Doing good is good for business

Using a reverse vending machine

All the indications point to sustainability becoming an increasingly important factor in running a modern convenience store – but building a more sustainable business can be just as good for the bottom line as it is for the environment, finds SLR.

by Antony Begley

It’s famously said that there are very few guarantees in life – death and taxes aside – but to that list local retailers can confidently add quite a few others including a steadily increasing National Minimum Wage, constantly increasing tobacco levies and a raft of new (possibly well-intended but often) misguided legislation.

One issue that can also be added to the list of things that are not going to go away is sustainability. This is a complex, nuanced issue for local retailers but there is little doubt that both market forces and legislation will mean that local retailers will increasingly have to build sustainability into their core strategy, rather than treating it as the ‘nice to do’ issue that it has generally been for last four or five years.

Yes, we’ve all added LED lights and food waste bins, but those have been driven by legislative changes. And yes, lots of stores have added energy-efficient refrigeration with closed-door chillers now seemingly the norm in major refits, but the fact remains that much of this work has been done almost reactively – rather than as part of a planned strategy to place sustainability at the heart of the business.

The reasons for this are simple and more often than not come down issue of cost. Most local retailers in Scotland, I’m reasonably confident in saying, have a desire to reduce their store’s carbon footprint and build more sustainable businesses – but this doesn’t often translate into action because there are so many more mission-critical issues to deal with that take priority, and understandably so.

Sustainability in Local Retail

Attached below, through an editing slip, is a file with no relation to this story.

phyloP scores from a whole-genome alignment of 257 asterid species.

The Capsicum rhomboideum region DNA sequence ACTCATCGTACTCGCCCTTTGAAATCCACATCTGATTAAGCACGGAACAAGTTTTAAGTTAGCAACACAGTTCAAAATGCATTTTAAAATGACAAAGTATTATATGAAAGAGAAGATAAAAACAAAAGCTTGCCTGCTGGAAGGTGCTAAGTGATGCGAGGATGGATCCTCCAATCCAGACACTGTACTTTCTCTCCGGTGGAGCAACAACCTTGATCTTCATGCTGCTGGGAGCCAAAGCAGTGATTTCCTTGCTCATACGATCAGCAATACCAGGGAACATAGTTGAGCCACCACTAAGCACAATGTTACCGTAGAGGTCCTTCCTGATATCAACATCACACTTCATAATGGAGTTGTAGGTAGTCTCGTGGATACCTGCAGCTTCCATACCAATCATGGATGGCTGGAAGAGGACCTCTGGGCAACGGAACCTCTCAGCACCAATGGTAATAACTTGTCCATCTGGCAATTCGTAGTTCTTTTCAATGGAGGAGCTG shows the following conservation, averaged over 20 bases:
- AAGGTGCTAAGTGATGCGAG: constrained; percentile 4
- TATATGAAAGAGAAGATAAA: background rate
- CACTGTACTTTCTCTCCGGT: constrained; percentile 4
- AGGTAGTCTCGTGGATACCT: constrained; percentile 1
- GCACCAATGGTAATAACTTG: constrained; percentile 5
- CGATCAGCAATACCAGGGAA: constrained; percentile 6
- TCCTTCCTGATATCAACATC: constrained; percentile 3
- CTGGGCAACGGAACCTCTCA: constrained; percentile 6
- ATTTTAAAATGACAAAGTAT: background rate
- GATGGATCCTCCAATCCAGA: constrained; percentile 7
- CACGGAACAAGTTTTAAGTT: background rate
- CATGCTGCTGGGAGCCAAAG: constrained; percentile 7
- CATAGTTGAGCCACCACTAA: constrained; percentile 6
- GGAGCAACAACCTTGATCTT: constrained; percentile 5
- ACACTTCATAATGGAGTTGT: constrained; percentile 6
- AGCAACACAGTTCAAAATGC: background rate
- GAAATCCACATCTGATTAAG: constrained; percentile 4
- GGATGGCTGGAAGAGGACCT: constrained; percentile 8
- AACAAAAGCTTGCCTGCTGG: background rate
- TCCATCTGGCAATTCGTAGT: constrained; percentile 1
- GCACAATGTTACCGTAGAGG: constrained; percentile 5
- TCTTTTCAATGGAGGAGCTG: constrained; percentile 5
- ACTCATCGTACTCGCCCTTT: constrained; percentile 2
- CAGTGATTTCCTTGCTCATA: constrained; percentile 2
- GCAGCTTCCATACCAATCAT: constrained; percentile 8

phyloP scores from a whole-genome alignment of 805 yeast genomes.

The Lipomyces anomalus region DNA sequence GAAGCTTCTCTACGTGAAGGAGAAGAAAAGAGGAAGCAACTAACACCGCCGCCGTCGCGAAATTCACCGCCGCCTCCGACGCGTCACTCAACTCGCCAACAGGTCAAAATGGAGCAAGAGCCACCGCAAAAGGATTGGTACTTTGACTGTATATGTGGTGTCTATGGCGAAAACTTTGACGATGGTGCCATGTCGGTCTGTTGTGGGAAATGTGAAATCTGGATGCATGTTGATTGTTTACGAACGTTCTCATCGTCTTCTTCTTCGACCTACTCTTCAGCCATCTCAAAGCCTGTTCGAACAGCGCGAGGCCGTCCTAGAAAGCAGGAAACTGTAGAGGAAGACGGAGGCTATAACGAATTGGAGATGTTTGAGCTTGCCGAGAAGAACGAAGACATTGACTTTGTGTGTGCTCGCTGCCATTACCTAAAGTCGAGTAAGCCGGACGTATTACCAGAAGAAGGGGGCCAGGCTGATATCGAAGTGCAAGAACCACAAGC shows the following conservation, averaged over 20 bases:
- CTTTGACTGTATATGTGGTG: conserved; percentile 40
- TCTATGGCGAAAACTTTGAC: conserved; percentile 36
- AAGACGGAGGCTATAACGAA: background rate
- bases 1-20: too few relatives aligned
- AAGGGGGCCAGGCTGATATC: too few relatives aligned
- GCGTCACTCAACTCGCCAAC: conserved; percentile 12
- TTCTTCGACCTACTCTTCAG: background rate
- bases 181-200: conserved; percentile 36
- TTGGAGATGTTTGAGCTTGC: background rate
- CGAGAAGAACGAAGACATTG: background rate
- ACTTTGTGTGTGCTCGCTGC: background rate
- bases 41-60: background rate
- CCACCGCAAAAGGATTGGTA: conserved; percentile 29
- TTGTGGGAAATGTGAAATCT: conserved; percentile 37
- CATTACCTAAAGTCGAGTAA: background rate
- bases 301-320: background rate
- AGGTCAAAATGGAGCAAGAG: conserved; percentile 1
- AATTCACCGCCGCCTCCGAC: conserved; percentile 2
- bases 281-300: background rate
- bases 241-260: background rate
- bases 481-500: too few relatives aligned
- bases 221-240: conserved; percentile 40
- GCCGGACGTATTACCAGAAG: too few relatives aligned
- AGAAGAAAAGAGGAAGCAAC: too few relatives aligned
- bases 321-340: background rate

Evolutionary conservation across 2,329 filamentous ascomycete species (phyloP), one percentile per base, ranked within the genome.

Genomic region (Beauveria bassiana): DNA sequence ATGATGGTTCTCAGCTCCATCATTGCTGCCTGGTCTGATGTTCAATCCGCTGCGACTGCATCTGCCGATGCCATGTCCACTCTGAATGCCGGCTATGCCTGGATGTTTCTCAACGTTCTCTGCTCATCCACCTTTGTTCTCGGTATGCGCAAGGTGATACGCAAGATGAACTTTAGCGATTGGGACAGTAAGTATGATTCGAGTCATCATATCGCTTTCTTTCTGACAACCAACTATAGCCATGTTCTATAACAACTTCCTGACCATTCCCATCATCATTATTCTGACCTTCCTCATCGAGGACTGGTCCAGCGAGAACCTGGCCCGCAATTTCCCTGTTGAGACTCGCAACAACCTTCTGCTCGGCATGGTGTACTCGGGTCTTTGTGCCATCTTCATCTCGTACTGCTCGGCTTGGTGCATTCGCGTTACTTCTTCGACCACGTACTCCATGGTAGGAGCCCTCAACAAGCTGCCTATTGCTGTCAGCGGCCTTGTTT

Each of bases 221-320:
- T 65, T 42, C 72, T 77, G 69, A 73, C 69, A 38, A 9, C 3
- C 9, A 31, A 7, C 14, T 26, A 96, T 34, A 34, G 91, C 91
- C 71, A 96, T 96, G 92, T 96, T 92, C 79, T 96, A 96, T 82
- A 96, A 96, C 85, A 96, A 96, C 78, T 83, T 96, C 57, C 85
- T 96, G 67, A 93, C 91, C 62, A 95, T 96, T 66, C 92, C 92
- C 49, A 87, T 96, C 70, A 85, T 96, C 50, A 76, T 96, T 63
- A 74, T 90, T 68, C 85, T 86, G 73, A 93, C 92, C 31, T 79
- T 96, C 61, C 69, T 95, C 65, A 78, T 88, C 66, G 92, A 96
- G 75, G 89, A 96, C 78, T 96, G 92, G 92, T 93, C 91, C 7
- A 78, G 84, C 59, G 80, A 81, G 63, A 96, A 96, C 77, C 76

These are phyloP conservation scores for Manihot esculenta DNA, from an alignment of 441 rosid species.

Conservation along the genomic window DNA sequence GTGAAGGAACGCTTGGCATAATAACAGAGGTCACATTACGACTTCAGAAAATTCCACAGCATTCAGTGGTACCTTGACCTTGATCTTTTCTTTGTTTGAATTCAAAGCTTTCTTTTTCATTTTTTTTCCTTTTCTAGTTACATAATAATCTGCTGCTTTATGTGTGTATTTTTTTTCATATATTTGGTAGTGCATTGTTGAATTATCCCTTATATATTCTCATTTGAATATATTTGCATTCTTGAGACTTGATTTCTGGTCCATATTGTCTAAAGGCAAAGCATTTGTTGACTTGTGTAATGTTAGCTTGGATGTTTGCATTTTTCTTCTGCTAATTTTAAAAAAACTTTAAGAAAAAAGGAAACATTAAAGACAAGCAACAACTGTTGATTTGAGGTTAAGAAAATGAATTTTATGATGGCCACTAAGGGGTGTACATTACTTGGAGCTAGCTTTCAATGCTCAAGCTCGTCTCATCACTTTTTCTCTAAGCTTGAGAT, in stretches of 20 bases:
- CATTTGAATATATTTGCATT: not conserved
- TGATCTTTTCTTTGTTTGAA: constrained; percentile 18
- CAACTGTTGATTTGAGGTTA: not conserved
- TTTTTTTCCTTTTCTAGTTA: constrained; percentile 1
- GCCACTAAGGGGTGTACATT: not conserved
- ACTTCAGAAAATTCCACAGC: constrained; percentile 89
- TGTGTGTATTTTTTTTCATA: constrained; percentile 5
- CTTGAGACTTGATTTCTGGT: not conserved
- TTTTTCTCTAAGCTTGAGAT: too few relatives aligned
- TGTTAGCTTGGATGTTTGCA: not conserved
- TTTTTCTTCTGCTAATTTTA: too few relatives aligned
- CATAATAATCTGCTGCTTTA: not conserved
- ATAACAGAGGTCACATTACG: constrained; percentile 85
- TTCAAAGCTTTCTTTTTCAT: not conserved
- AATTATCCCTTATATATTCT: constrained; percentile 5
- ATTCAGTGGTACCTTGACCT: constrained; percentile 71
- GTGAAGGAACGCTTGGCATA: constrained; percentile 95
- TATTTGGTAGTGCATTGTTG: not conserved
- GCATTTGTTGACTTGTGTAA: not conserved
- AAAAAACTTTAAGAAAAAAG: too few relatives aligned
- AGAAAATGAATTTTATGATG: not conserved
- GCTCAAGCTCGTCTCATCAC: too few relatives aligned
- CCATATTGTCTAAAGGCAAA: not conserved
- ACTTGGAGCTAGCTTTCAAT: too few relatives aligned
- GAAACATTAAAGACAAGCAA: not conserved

A new #ThinkSmart event from SLR

Weds 27 March, WEST Brewery, Glasgow

Sustainability is rapidly becoming a fundamental issue for the Scottish local retailing industry with issues such as plastic usage and food waste now higher up the agenda for many shoppers than ever before. This is only likely to continue as the next generation of increasingly socially-aware shoppers comes through – but the great news is that doing good is good for business, and good for communities.

The Sustainability in Local Retail event will discuss and demonstrate how retailers can drive down their costs and grow their profits by making sustainability central to how they operate their businesses.

Sustainability in Local Retail will demonstrate to retailers how they can move beyond simply reducing waste and begin to make positive, tangible contributions to the communities they serve and beyond.

Critically, the conference will focus on how developing a sustainable business can reduce costs, save time, increase sales and improve profits.

Sustainability in Local Retail will offer attendees hands-on, practical advice on how they can leverage the power of sustainability to grow and future-proof their businesses:

  • Drive footfall and sales by attracting new socially-conscious customers
  • Enhance their store’s environmental and ethical reputation in the local communities they serve
  • Cut costs, save time and improve profits with efficiency improvements throughout the business

Sustainability in Local Retail will consider a wide range of areas where retailers can improve their carbon footprint while also improving their profits:

  • Plastics
  • Packaging reduction
  • Recycling (DRS)
  • Recycle/reduce/reuse
  • Food waste
  • Energy efficiency
  • Sustainable & ethical sourcing
  • Paperless solutions
  • In-store technology
  • Community action

The event is FREE for local retailers. To book your place, email

For sponsorship and demo enquiries, please email Robert at

Shopper demand

But the times they are a-changin’ and the arguments for embracing sustainability more positively are growing by the day. A recent IGD report, for instance, named sustainability as one of the five most important trends ‘set to shape retail in 2019’.

“Sustainability concerns will change the way retailers do business,” says the report bluntly. Toby Pickard, IGD’s Head of Insight, Innovation and Futures, believes that this trend will be driven squarely by shopper demand: “2019’s biggest trend of all is likely to be the continuation of rapid and radical change in the food and grocery industry. Shoppers’ expectations have changed, and the retail and grocery sectors are working to meet those expectations in every area of business.”

The IGD reports that food retailing businesses of all size will increasingly take the lead on sustainability. “Issues such as food waste and plastic pollution are headline news, and this has translated to changing attitudes across the generations,” says Pickard. “Nearly three quarters (74%) of UK shoppers say that they have become more aware of the environmental impact of plastic packaging over the past year. Retailers are no longer thinking about just reducing waste, but want to make a positive, tangible contribution. The next wave of innovative and leading retailers and brands will move beyond reducing their impact.”